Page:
The Timeless Appeal of the Breuer Chair, 1926

Cheryl Carlin To paraphrase the great comic-strip possum Pogo, "We have seen chairs, and they are us." Unlike the practical table or the bland, beckoning bed, a chair is never simply a chair. Taking the...

object-feb08-631.jpg Cheryl Carlin

To paraphrase the great comic-strip possum Pogo, "We have seen chairs, and they are us."

Unlike the practical table or the bland, beckoning bed, a chair is never simply a chair. Taking the shape of a person, chairs are the most metaphoric of humanity's furniture, imitating us when we are in them, echoing us when we are not.

A Revolutionary Design, Ahead of its Time

Marcel Breuer, a Hungarian furniture maker and architect who studied at the Bauhaus, was among the first to use tubular steel in chairs. An early Breuer design, the B5 chair from 1926, has recently been added to the collection of the Smithsonian's Cooper-Hewitt, National Design Museum in New York City.

Breuer Chair Cheryl Carlin

"This chair is an iconic design that has been on our furniture wish list for a long time," says Sarah Coffin, curator of decorative arts at the museum. Born in Pecs, Hungary, in 1902, Breuer is one of the founders of the Modernist movement. The B5 is one of two revolutionary chairs that served as a dramatic antidote to the overstuffed seating of the Edwardian era and gave birth to a new way of seeing furniture. The other is the B3 armchair, also known as the Wassily Chair, because the painter Wassily Kandinsky, who was also on the Bauhaus faculty, admired and owned one.

A Perfect Expression of Modern Design

Both chairs—particularly the B5—have a spare elegance that epitomizes the clarity that Breuer and his associate Walter Gropius brought to their architecture. Considered one of the most perfect expressions of modern design, the B5 seems fresh even after more than 80 years. It combines delicacy with strength and boasts very happy, compact proportions.

Don Chadwick, co-designer of the ubiquitous Aeron office chair, describes the B5 as "very pure in its simplicity." It represents one of the first attempts to industrialize bent steel tubing as the support structure for sling seating surfaces.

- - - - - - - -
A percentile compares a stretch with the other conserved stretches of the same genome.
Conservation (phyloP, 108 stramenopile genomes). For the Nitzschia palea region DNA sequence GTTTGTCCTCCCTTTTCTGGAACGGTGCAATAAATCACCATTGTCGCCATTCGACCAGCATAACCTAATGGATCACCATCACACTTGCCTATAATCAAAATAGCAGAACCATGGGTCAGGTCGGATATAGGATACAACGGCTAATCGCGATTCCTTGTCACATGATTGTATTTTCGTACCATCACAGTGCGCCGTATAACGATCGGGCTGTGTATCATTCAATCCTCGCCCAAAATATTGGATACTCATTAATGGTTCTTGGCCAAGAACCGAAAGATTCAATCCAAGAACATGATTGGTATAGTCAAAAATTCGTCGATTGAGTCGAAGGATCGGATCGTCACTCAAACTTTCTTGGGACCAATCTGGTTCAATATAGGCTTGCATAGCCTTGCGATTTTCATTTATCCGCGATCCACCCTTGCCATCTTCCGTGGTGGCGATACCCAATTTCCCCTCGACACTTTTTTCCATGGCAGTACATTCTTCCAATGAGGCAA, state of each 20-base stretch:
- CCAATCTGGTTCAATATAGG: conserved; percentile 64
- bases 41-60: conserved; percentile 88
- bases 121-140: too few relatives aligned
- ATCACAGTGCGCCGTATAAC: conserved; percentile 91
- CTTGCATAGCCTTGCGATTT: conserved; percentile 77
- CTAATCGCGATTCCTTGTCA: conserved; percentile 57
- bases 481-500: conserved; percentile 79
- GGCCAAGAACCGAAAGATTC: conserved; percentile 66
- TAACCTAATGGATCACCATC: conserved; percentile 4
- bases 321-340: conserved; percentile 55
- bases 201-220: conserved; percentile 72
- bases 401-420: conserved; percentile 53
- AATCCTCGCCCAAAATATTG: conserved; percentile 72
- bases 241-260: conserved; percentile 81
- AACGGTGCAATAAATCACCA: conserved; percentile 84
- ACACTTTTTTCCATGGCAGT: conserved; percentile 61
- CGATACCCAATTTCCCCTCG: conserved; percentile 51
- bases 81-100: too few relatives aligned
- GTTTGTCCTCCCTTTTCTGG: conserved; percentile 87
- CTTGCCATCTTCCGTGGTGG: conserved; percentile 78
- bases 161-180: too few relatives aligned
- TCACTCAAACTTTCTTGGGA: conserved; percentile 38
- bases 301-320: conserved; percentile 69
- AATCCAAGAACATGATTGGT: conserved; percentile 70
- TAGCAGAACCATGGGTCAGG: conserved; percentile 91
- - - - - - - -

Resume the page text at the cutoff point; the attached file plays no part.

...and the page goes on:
Timeless Design, Empowering Functionality

Breuer's first bent metal designs were made with aluminum, but he soon switched to tubular steel due to cost and manufacturing difficulties. The example now at the Cooper-Hewitt, bought at auction in New York City, is a vintage piece with chrome-plated steel tubing and the original paraffin-infused canvas fabric known as Eisengarn (iron yarn). The B5 originally came in four colors: black, green, rust red, and blue.

After Hitler came to power in the '30s, Breuer left Germany for England, where he continued to experiment with new materials. He later immigrated to the United States, where he taught at Harvard and designed houses and large urban buildings. Breuer passed away in New York City in 1981 at the age of 79. However, the B5 lives on, with exact replicas still being manufactured in Germany.

The Breuer Chair, with its timeless appeal and innovative design, will always remain a symbol of the harmonious marriage between form and function in modern furniture. Its spare elegance and enduring style make it a must-have for design enthusiasts and a testament to the transformative power of design.

Owen Edwards is a freelance writer and author of the book Elegant Solutions.

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